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What Is a Cathode?

Cathodes are perhaps best known from their role in cathode ray tubes, which produced the picture in early televisions.
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  • Written By: Niki Foster
  • Edited By: Andrew Jones
  • Last Modified Date: 26 September 2014
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A cathode is an electrode through which electrical current exits a polarized electrical device. Its opposite is the anode, through which electrical current enters the electrical device. Positively charged ions, called cations, move towards the cathode, while negatively charged ions, called anions, move towards the anode. In devices that provide power, like discharging batteries, the cathode is positively charged, but in power-consuming devices, including recharging batteries, it is negatively charged.

In chemistry, a cathode is the electrode of an electrochemical cell at which reduction, or the gain of electrons, occurs. If the electrochemical cell is electrolytic, meaning it is supplied with electrical energy in order to break down chemical compounds, its cathode is negative. In the opposite type of electrochemical cell, the galvanic cell, chemical reactions cause the release of electrical energy, and it becomes positive.

Negative polarity must be applied to the cathode of an electrolytic cell in order to drive the desired chemical reactions. In a galvanic cell, on the other hand, a positive pole must be connected in order to complete the circuit. The electrons emitted by the anode return to the cell through the cathode when the circuit is complete.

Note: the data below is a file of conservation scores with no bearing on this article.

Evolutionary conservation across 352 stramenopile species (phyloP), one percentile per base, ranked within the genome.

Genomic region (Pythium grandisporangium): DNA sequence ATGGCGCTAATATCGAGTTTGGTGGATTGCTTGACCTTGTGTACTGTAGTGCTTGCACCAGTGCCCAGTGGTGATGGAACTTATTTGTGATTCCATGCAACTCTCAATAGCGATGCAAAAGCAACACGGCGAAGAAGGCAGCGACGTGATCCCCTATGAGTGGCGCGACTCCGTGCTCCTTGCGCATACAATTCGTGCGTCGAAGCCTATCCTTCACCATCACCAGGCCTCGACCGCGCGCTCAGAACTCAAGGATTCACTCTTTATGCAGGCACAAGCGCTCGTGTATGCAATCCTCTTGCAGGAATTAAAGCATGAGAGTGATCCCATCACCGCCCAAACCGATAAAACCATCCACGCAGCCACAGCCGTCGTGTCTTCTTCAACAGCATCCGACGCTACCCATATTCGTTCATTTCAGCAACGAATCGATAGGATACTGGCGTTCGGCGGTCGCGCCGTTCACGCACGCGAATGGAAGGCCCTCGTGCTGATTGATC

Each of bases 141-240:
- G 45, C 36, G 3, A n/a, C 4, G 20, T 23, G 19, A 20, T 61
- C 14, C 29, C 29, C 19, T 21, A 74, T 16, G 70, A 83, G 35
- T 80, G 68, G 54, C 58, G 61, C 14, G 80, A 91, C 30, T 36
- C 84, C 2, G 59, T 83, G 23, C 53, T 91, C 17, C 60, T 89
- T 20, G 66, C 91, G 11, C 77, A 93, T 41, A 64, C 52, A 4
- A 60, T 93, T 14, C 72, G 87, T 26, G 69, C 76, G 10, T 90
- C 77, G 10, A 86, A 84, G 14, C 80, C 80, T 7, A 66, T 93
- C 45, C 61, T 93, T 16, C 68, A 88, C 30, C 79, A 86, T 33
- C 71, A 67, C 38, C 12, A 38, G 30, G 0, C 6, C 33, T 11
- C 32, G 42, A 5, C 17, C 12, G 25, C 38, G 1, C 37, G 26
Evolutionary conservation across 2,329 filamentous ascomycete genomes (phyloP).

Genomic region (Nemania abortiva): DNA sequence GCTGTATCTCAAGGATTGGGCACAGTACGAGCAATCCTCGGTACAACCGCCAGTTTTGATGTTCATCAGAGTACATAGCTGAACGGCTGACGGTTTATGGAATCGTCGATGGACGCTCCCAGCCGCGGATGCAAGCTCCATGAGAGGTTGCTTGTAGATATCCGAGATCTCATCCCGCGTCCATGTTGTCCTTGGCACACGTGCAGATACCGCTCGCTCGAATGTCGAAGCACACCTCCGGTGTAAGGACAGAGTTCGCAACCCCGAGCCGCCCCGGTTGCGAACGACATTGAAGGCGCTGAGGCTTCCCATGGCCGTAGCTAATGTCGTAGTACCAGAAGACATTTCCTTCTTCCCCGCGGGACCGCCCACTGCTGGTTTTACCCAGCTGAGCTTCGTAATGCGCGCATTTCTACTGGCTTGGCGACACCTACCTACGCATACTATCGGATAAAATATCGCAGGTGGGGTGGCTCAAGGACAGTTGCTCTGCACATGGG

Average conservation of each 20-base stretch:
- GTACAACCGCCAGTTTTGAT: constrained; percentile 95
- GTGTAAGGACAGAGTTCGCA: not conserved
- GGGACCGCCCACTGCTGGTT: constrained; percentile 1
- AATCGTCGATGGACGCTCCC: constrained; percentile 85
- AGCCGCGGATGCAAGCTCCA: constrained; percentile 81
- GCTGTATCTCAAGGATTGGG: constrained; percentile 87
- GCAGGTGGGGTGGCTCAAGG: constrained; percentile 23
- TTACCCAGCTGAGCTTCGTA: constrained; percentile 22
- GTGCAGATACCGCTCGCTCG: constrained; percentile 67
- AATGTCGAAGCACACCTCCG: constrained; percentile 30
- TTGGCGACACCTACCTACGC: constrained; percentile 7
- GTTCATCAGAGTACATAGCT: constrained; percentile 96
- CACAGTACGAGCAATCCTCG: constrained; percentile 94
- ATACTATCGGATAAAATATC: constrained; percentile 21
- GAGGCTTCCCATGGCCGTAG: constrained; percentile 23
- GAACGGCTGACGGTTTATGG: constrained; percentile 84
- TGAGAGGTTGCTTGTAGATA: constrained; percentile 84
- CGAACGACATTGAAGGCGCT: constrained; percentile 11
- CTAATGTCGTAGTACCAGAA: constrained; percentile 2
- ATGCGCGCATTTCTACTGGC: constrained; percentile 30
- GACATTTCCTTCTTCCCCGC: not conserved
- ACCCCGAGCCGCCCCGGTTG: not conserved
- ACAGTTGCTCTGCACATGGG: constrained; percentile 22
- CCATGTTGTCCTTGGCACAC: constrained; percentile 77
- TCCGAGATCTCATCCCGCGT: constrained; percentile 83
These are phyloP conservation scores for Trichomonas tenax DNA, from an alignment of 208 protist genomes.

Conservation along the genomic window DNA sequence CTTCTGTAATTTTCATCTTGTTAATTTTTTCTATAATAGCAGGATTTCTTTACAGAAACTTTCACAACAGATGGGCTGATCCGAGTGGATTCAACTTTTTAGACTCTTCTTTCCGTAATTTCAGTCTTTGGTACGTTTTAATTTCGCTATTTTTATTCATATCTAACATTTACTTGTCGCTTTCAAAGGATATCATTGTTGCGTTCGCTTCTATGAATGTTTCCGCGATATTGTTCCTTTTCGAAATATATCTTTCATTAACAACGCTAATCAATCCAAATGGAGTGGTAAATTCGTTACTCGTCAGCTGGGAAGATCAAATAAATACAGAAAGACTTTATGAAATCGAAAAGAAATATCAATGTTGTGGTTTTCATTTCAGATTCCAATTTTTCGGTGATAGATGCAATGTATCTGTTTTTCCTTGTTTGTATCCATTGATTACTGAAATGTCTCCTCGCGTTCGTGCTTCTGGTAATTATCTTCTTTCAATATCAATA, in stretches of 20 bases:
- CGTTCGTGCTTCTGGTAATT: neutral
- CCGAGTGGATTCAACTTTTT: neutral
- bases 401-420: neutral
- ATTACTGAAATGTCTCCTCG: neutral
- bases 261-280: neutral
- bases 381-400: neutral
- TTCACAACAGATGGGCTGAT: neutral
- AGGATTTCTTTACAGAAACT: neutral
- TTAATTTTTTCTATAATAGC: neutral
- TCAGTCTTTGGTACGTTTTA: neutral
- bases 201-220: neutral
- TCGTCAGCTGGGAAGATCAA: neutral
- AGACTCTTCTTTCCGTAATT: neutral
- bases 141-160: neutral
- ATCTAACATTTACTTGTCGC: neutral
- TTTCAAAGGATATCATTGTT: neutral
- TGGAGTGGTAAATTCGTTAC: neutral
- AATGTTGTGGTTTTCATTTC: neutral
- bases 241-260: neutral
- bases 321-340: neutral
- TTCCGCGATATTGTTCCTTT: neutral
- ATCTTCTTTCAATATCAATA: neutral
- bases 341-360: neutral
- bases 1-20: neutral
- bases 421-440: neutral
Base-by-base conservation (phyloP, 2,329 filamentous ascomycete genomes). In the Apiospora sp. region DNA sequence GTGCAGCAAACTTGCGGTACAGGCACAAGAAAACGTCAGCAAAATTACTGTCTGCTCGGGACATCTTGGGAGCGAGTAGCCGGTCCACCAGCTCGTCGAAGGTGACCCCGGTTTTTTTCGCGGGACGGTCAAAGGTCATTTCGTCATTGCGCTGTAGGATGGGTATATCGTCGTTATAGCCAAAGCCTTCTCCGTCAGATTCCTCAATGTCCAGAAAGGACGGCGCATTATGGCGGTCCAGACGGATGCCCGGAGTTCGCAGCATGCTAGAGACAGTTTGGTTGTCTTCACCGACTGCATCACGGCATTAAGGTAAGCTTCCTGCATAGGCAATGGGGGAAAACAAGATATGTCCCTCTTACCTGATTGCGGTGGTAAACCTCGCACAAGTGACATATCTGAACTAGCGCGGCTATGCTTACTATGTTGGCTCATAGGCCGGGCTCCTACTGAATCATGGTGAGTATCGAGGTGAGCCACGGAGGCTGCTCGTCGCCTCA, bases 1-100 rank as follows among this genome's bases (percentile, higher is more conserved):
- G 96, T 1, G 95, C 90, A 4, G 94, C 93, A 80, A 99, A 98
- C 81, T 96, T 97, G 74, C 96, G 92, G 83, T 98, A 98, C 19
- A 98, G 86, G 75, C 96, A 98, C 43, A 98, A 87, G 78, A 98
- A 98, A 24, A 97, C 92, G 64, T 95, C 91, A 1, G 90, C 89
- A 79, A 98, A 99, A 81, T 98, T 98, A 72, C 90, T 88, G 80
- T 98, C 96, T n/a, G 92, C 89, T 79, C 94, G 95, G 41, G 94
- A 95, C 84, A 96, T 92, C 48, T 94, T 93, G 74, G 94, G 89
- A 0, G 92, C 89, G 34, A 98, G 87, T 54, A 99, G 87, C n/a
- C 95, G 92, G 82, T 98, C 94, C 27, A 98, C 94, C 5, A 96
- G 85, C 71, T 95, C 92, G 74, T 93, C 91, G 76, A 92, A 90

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In physics and electronics, a cathode is the electrode responsible for emitting electrons into the device, causing it to run. The freely emitted electrons may be derived in a number of ways, either through heat or light energy, or through a strong external electromagnetic field. The latter method of driving electron emission is known as field electron emission, and the cathodes involved are called cold cathodes.

Though they may operate at high temperatures, cold cathodes are distinguished from the "hot" variety, because they are not directly heated in order to drive electron emission. Hot cathodes, also known as filaments, are much more common in modern electronics. Cathodes that derive their energy from light are powered by photoelectric emission, and are used in photovoltaic, or solar energy, applications. Different types of metal have electrodes suited to different methods of providing electrical power.

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